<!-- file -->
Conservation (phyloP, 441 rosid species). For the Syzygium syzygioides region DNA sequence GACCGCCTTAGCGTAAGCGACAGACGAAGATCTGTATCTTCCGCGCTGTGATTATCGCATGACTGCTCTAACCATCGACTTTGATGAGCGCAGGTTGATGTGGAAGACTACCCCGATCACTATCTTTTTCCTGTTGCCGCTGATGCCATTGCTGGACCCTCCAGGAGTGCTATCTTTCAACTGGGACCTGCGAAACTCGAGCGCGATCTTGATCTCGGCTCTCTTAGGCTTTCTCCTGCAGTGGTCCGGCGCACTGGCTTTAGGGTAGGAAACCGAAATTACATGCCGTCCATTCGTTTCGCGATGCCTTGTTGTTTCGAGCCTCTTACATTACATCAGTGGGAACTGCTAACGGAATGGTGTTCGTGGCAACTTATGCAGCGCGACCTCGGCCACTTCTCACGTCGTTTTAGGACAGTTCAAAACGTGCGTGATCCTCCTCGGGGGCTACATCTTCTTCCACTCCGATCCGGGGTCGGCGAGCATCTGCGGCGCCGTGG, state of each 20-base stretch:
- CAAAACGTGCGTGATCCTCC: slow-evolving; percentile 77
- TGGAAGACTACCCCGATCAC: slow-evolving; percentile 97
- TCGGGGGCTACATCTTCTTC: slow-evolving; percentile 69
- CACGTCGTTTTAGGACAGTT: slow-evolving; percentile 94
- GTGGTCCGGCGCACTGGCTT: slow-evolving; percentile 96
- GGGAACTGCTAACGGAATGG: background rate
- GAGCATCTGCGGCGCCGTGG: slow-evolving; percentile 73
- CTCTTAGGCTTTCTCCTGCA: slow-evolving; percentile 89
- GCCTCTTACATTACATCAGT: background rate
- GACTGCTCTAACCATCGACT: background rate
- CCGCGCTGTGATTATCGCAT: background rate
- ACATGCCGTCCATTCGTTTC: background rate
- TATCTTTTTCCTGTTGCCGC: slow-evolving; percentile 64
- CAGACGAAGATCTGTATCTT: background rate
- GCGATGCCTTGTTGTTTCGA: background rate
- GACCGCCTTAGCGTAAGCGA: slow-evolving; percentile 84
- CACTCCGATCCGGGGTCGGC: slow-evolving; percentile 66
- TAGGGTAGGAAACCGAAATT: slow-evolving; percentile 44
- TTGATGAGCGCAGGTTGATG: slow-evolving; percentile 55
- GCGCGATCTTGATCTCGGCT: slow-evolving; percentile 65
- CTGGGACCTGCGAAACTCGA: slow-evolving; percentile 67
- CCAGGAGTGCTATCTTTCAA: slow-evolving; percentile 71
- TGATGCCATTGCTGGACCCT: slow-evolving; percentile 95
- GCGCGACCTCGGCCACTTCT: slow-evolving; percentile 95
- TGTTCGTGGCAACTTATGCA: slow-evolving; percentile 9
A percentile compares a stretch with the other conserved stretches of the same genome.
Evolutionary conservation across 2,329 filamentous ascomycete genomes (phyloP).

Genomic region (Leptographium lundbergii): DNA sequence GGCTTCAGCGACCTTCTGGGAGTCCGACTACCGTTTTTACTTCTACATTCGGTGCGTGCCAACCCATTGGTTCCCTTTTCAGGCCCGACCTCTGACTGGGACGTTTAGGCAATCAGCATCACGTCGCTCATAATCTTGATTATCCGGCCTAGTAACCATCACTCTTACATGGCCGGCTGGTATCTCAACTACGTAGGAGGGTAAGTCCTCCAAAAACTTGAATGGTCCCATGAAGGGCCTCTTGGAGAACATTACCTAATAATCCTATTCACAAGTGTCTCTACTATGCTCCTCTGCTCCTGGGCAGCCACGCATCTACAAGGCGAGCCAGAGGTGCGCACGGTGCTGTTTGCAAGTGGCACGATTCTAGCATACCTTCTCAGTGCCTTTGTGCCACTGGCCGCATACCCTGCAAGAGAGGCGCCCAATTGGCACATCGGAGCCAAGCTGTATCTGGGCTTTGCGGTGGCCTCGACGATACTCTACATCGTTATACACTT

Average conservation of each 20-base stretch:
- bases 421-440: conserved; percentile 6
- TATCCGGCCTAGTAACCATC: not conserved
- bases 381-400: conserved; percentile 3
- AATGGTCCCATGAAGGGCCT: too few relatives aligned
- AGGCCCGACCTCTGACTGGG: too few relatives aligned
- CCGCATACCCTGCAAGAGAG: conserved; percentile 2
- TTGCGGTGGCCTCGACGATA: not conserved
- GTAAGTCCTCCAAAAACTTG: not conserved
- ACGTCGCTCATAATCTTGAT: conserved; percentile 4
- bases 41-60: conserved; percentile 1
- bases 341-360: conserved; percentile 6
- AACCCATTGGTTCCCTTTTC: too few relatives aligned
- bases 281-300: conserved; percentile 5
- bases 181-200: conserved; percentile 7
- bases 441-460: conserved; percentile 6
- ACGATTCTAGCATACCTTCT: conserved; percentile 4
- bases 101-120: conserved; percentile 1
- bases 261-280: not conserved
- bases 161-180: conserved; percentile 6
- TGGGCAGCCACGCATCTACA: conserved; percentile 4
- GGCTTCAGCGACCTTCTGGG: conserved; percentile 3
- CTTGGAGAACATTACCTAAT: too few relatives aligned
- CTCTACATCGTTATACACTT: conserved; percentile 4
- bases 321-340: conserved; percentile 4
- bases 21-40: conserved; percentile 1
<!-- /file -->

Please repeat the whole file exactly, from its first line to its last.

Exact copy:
Conservation (phyloP, 441 rosid species). For the Syzygium syzygioides region DNA sequence GACCGCCTTAGCGTAAGCGACAGACGAAGATCTGTATCTTCCGCGCTGTGATTATCGCATGACTGCTCTAACCATCGACTTTGATGAGCGCAGGTTGATGTGGAAGACTACCCCGATCACTATCTTTTTCCTGTTGCCGCTGATGCCATTGCTGGACCCTCCAGGAGTGCTATCTTTCAACTGGGACCTGCGAAACTCGAGCGCGATCTTGATCTCGGCTCTCTTAGGCTTTCTCCTGCAGTGGTCCGGCGCACTGGCTTTAGGGTAGGAAACCGAAATTACATGCCGTCCATTCGTTTCGCGATGCCTTGTTGTTTCGAGCCTCTTACATTACATCAGTGGGAACTGCTAACGGAATGGTGTTCGTGGCAACTTATGCAGCGCGACCTCGGCCACTTCTCACGTCGTTTTAGGACAGTTCAAAACGTGCGTGATCCTCCTCGGGGGCTACATCTTCTTCCACTCCGATCCGGGGTCGGCGAGCATCTGCGGCGCCGTGG, state of each 20-base stretch:
- CAAAACGTGCGTGATCCTCC: slow-evolving; percentile 77
- TGGAAGACTACCCCGATCAC: slow-evolving; percentile 97
- TCGGGGGCTACATCTTCTTC: slow-evolving; percentile 69
- CACGTCGTTTTAGGACAGTT: slow-evolving; percentile 94
- GTGGTCCGGCGCACTGGCTT: slow-evolving; percentile 96
- GGGAACTGCTAACGGAATGG: background rate
- GAGCATCTGCGGCGCCGTGG: slow-evolving; percentile 73
- CTCTTAGGCTTTCTCCTGCA: slow-evolving; percentile 89
- GCCTCTTACATTACATCAGT: background rate
- GACTGCTCTAACCATCGACT: background rate
- CCGCGCTGTGATTATCGCAT: background rate
- ACATGCCGTCCATTCGTTTC: background rate
- TATCTTTTTCCTGTTGCCGC: slow-evolving; percentile 64
- CAGACGAAGATCTGTATCTT: background rate
- GCGATGCCTTGTTGTTTCGA: background rate
- GACCGCCTTAGCGTAAGCGA: slow-evolving; percentile 84
- CACTCCGATCCGGGGTCGGC: slow-evolving; percentile 66
- TAGGGTAGGAAACCGAAATT: slow-evolving; percentile 44
- TTGATGAGCGCAGGTTGATG: slow-evolving; percentile 55
- GCGCGATCTTGATCTCGGCT: slow-evolving; percentile 65
- CTGGGACCTGCGAAACTCGA: slow-evolving; percentile 67
- CCAGGAGTGCTATCTTTCAA: slow-evolving; percentile 71
- TGATGCCATTGCTGGACCCT: slow-evolving; percentile 95
- GCGCGACCTCGGCCACTTCT: slow-evolving; percentile 95
- TGTTCGTGGCAACTTATGCA: slow-evolving; percentile 9
A percentile compares a stretch with the other conserved stretches of the same genome.
Evolutionary conservation across 2,329 filamentous ascomycete genomes (phyloP).

Genomic region (Leptographium lundbergii): DNA sequence GGCTTCAGCGACCTTCTGGGAGTCCGACTACCGTTTTTACTTCTACATTCGGTGCGTGCCAACCCATTGGTTCCCTTTTCAGGCCCGACCTCTGACTGGGACGTTTAGGCAATCAGCATCACGTCGCTCATAATCTTGATTATCCGGCCTAGTAACCATCACTCTTACATGGCCGGCTGGTATCTCAACTACGTAGGAGGGTAAGTCCTCCAAAAACTTGAATGGTCCCATGAAGGGCCTCTTGGAGAACATTACCTAATAATCCTATTCACAAGTGTCTCTACTATGCTCCTCTGCTCCTGGGCAGCCACGCATCTACAAGGCGAGCCAGAGGTGCGCACGGTGCTGTTTGCAAGTGGCACGATTCTAGCATACCTTCTCAGTGCCTTTGTGCCACTGGCCGCATACCCTGCAAGAGAGGCGCCCAATTGGCACATCGGAGCCAAGCTGTATCTGGGCTTTGCGGTGGCCTCGACGATACTCTACATCGTTATACACTT

Average conservation of each 20-base stretch:
- bases 421-440: conserved; percentile 6
- TATCCGGCCTAGTAACCATC: not conserved
- bases 381-400: conserved; percentile 3
- AATGGTCCCATGAAGGGCCT: too few relatives aligned
- AGGCCCGACCTCTGACTGGG: too few relatives aligned
- CCGCATACCCTGCAAGAGAG: conserved; percentile 2
- TTGCGGTGGCCTCGACGATA: not conserved
- GTAAGTCCTCCAAAAACTTG: not conserved
- ACGTCGCTCATAATCTTGAT: conserved; percentile 4
- bases 41-60: conserved; percentile 1
- bases 341-360: conserved; percentile 6
- AACCCATTGGTTCCCTTTTC: too few relatives aligned
- bases 281-300: conserved; percentile 5
- bases 181-200: conserved; percentile 7
- bases 441-460: conserved; percentile 6
- ACGATTCTAGCATACCTTCT: conserved; percentile 4
- bases 101-120: conserved; percentile 1
- bases 261-280: not conserved
- bases 161-180: conserved; percentile 6
- TGGGCAGCCACGCATCTACA: conserved; percentile 4
- GGCTTCAGCGACCTTCTGGG: conserved; percentile 3
- CTTGGAGAACATTACCTAAT: too few relatives aligned
- CTCTACATCGTTATACACTT: conserved; percentile 4
- bases 321-340: conserved; percentile 4
- bases 21-40: conserved; percentile 1